Outcome Chart - Ontario - Language 5

This outcome chart contains media-related learning outcomes from the Ontario, Grade 5 Language curriculum, with links to supporting resources on the MediaSmarts site.

Understanding Media Texts

By the end of Grade 5, students will:

  • identify the purpose and audience for a variety of media texts
  • use overt and implied messages to draw inferences and construct meaning in media texts
  • express opinions about ideas, issues, and/or experiences presented in media texts, and give evidence from the texts to support their opinions
  • explain why different audiences might respond differently to the same media text
  • identify whose point of view is presented or reflected in a media text, ask questions to identify missing or alternative points of view, and, where appropriate, suggest how a more balanced view might be represented
  • identify who produces various media texts, the reason for their production, how they are produced, and how they are funded

Lessons that meet the grade five expectations

Stay on the Path Lesson One: Searching for Treasure

Stay on the Path Lesson Two: All That Glitters is Not Gold

Stay on the Path Lesson Three: Treasure Maps

Stay on the Path Lesson Four: Scavenger Hunt

Media Minute Introduction: What is media anyway?

Media Minute Lesson 2: Media are constructions

Advertising

Advertising All Around Us

Anatomy of Cool

Media Kids

Packaging Tricks

You’ve Gotta Have a Gimmick!

Elections and the Media

Junk Food Jungle

Looks Good Enough to Eat

Alcohol

Messages About Drinking

Kids, Alcohol and Advertising: Young Drinkers

Kids, Alcohol and Advertising: Understanding Brands

Kids, Alcohol and Advertising: Interpreting Media Messages

Body Image

Image Gap

Mirror Image

Prejudice and Body Image

Gender Portrayal

Comic Book Characters

What’s in a Word?

Newspapers

Newspaper Ads

Reporter for a Day

News and Newspapers: Across the Curriculum

Privacy

What Students Need to Know about Freedom of Information and Protection of Privacy

Sports

Violence in Sports

Stereotyping

Sheroes and Heroes

Villains, Heroes and Heroines

Stereotype and Bias: The Three Little Pigs and the Big Bad Wolf

Stereotyping and Bias

Television

Teaching TV: Critically Evaluating TV

Television as a Story Teller

Learning With Television

Television Techniques

Who Does What?

The Constructed World of TV Families

Taking Charge of TV Violence

Thinking About Television and Movies

TV Stereotypes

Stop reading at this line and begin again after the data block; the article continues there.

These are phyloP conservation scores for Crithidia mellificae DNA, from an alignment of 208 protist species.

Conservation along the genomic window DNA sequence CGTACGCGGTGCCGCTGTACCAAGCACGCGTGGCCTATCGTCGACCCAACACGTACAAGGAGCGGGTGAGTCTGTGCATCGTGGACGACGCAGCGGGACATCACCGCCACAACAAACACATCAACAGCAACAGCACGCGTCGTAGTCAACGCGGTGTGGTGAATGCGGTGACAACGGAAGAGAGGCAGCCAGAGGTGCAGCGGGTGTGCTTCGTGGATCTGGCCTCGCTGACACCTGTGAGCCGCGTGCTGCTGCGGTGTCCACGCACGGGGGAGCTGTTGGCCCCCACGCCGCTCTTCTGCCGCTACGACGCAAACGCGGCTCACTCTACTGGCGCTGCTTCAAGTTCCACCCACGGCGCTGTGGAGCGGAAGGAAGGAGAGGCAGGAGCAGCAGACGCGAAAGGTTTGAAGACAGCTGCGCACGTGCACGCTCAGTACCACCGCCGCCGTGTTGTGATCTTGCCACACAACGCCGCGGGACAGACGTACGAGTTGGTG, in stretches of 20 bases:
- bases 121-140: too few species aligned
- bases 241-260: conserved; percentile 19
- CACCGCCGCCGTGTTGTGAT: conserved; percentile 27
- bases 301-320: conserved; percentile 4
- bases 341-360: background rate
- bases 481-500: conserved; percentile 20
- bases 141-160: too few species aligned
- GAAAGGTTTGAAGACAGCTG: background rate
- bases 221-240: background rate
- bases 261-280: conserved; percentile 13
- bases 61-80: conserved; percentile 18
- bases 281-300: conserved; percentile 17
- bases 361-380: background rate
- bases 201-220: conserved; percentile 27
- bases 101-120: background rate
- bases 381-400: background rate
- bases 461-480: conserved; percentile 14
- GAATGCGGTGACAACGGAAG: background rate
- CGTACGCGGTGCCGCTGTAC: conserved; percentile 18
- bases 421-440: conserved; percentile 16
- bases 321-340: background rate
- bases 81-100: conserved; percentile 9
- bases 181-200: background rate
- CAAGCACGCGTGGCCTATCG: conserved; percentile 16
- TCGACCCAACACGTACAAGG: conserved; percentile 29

How to Analyze the News

The Broadcast Project

Tobacco

Freedom to Smoke

True Story

Thinking Like a Tobacco Company

Student Tutorial (Licensed Resource)

Passport to the Internet: Student tutorial for Internet literacy (Grades 4-8)

Understanding Media Forms, Conventions, and Techniques

By the end of Grade 5, students will:

  • describe in detail the main elements  of some media forms
  • identify the conventions and techniques used in some familiar media forms and explain how they help convey meaningmeaning and influence or engage the audience

Creating Media Texts

By the end of Grade 5, students will:

  • describe in detail the topic, purpose, and audience for media texts they plan to create
  • identify an appropriate form to suit the purpose and audience for a media text they plan to create, and explain why it is an appropriate choice
  • identify conventions and techniques appropriate to the form chosen for a media text they plan to create, and explain how they will use the conventions and techniques to help communicate their message
  • produce a variety of media texts for specific purposes and audiences, using appropriate forms, conventions, and techniques

Reflecting on Media Literacy Skills and Strategies

By the end of Grade 5, students will:

  • identify, with some support and direction, what strategies they found most helpful in making sense of and creating media texts, and explain how these and other strategies can help them improve as media viewers/listeners/producers
  • explain, with some support and direction, how their skills in listening, speaking, reading, and writing help them to make sense of and produce media texts